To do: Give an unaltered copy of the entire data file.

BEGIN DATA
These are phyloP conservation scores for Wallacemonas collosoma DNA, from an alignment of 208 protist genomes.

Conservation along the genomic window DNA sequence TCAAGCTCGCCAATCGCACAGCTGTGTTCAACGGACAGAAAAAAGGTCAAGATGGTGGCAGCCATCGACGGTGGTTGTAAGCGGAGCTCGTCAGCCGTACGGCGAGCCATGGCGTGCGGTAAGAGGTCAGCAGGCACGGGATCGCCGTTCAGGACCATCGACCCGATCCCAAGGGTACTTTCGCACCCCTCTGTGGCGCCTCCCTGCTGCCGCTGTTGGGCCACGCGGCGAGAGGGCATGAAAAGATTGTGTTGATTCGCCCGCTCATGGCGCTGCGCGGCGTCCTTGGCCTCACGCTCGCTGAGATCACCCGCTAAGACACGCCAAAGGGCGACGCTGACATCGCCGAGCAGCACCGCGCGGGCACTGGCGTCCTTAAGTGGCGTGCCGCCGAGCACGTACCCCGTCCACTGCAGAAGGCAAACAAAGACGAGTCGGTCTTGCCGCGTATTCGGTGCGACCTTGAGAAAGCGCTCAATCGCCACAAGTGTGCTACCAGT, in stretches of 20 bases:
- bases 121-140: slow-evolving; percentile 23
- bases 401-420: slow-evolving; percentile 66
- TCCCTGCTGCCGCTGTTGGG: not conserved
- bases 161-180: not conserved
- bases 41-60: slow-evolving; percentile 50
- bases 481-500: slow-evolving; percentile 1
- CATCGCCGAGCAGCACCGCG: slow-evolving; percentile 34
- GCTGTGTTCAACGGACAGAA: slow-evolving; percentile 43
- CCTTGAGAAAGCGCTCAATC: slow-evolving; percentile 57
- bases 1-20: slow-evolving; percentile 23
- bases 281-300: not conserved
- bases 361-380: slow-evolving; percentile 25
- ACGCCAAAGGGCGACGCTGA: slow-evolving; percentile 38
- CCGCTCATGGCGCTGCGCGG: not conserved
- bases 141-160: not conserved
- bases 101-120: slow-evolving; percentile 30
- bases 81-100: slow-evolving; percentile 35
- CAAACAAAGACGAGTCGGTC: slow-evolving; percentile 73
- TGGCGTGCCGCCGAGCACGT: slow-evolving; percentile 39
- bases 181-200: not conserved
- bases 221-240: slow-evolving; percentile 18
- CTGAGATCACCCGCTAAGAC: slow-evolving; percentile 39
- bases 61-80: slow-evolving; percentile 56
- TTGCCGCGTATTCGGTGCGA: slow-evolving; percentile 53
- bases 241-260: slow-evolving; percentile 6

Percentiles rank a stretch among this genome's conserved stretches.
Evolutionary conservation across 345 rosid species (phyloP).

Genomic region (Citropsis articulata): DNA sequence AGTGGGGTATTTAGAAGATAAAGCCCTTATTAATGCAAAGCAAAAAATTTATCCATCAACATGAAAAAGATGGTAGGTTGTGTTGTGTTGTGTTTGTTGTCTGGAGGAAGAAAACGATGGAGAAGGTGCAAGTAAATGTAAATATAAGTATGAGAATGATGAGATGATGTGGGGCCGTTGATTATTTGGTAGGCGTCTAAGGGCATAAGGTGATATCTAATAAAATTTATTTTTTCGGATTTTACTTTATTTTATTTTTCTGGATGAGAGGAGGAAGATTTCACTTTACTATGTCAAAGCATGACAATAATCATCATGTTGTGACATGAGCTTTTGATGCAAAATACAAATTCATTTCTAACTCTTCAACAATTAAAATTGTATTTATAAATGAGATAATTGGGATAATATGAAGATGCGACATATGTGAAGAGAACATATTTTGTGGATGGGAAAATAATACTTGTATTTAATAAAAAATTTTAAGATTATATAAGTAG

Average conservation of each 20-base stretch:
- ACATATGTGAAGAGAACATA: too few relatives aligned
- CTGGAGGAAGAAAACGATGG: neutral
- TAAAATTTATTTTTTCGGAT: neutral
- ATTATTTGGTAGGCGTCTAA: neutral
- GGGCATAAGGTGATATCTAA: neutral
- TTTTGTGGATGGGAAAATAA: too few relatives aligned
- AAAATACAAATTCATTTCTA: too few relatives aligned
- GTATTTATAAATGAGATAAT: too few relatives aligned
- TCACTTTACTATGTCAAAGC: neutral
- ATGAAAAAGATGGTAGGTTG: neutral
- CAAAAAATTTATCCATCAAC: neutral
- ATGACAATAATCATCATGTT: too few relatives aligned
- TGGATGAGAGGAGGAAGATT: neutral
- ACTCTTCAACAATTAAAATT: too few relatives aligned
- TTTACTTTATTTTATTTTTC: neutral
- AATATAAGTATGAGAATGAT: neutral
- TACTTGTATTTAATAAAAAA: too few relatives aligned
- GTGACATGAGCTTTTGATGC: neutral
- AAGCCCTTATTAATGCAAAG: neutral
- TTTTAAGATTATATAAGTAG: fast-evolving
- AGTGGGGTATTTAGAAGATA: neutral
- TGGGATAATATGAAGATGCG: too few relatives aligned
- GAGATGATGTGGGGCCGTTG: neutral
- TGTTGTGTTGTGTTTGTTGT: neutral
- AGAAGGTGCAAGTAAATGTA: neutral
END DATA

These are phyloP conservation scores for Wallacemonas collosoma DNA, from an alignment of 208 protist genomes.

Conservation along the genomic window DNA sequence TCAAGCTCGCCAATCGCACAGCTGTGTTCAACGGACAGAAAAAAGGTCAAGATGGTGGCAGCCATCGACGGTGGTTGTAAGCGGAGCTCGTCAGCCGTACGGCGAGCCATGGCGTGCGGTAAGAGGTCAGCAGGCACGGGATCGCCGTTCAGGACCATCGACCCGATCCCAAGGGTACTTTCGCACCCCTCTGTGGCGCCTCCCTGCTGCCGCTGTTGGGCCACGCGGCGAGAGGGCATGAAAAGATTGTGTTGATTCGCCCGCTCATGGCGCTGCGCGGCGTCCTTGGCCTCACGCTCGCTGAGATCACCCGCTAAGACACGCCAAAGGGCGACGCTGACATCGCCGAGCAGCACCGCGCGGGCACTGGCGTCCTTAAGTGGCGTGCCGCCGAGCACGTACCCCGTCCACTGCAGAAGGCAAACAAAGACGAGTCGGTCTTGCCGCGTATTCGGTGCGACCTTGAGAAAGCGCTCAATCGCCACAAGTGTGCTACCAGT, in stretches of 20 bases:
- bases 121-140: slow-evolving; percentile 23
- bases 401-420: slow-evolving; percentile 66
- TCCCTGCTGCCGCTGTTGGG: not conserved
- bases 161-180: not conserved
- bases 41-60: slow-evolving; percentile 50
- bases 481-500: slow-evolving; percentile 1
- CATCGCCGAGCAGCACCGCG: slow-evolving; percentile 34
- GCTGTGTTCAACGGACAGAA: slow-evolving; percentile 43
- CCTTGAGAAAGCGCTCAATC: slow-evolving; percentile 57
- bases 1-20: slow-evolving; percentile 23
- bases 281-300: not conserved
- bases 361-380: slow-evolving; percentile 25
- ACGCCAAAGGGCGACGCTGA: slow-evolving; percentile 38
- CCGCTCATGGCGCTGCGCGG: not conserved
- bases 141-160: not conserved
- bases 101-120: slow-evolving; percentile 30
- bases 81-100: slow-evolving; percentile 35
- CAAACAAAGACGAGTCGGTC: slow-evolving; percentile 73
- TGGCGTGCCGCCGAGCACGT: slow-evolving; percentile 39
- bases 181-200: not conserved
- bases 221-240: slow-evolving; percentile 18
- CTGAGATCACCCGCTAAGAC: slow-evolving; percentile 39
- bases 61-80: slow-evolving; percentile 56
- TTGCCGCGTATTCGGTGCGA: slow-evolving; percentile 53
- bases 241-260: slow-evolving; percentile 6

Percentiles rank a stretch among this genome's conserved stretches.
Evolutionary conservation across 345 rosid species (phyloP).

Genomic region (Citropsis articulata): DNA sequence AGTGGGGTATTTAGAAGATAAAGCCCTTATTAATGCAAAGCAAAAAATTTATCCATCAACATGAAAAAGATGGTAGGTTGTGTTGTGTTGTGTTTGTTGTCTGGAGGAAGAAAACGATGGAGAAGGTGCAAGTAAATGTAAATATAAGTATGAGAATGATGAGATGATGTGGGGCCGTTGATTATTTGGTAGGCGTCTAAGGGCATAAGGTGATATCTAATAAAATTTATTTTTTCGGATTTTACTTTATTTTATTTTTCTGGATGAGAGGAGGAAGATTTCACTTTACTATGTCAAAGCATGACAATAATCATCATGTTGTGACATGAGCTTTTGATGCAAAATACAAATTCATTTCTAACTCTTCAACAATTAAAATTGTATTTATAAATGAGATAATTGGGATAATATGAAGATGCGACATATGTGAAGAGAACATATTTTGTGGATGGGAAAATAATACTTGTATTTAATAAAAAATTTTAAGATTATATAAGTAG

Average conservation of each 20-base stretch:
- ACATATGTGAAGAGAACATA: too few relatives aligned
- CTGGAGGAAGAAAACGATGG: neutral
- TAAAATTTATTTTTTCGGAT: neutral
- ATTATTTGGTAGGCGTCTAA: neutral
- GGGCATAAGGTGATATCTAA: neutral
- TTTTGTGGATGGGAAAATAA: too few relatives aligned
- AAAATACAAATTCATTTCTA: too few relatives aligned
- GTATTTATAAATGAGATAAT: too few relatives aligned
- TCACTTTACTATGTCAAAGC: neutral
- ATGAAAAAGATGGTAGGTTG: neutral
- CAAAAAATTTATCCATCAAC: neutral
- ATGACAATAATCATCATGTT: too few relatives aligned
- TGGATGAGAGGAGGAAGATT: neutral
- ACTCTTCAACAATTAAAATT: too few relatives aligned
- TTTACTTTATTTTATTTTTC: neutral
- AATATAAGTATGAGAATGAT: neutral
- TACTTGTATTTAATAAAAAA: too few relatives aligned
- GTGACATGAGCTTTTGATGC: neutral
- AAGCCCTTATTAATGCAAAG: neutral
- TTTTAAGATTATATAAGTAG: fast-evolving
- AGTGGGGTATTTAGAAGATA: neutral
- TGGGATAATATGAAGATGCG: too few relatives aligned
- GAGATGATGTGGGGCCGTTG: neutral
- TGTTGTGTTGTGTTTGTTGT: neutral
- AGAAGGTGCAAGTAAATGTA: neutral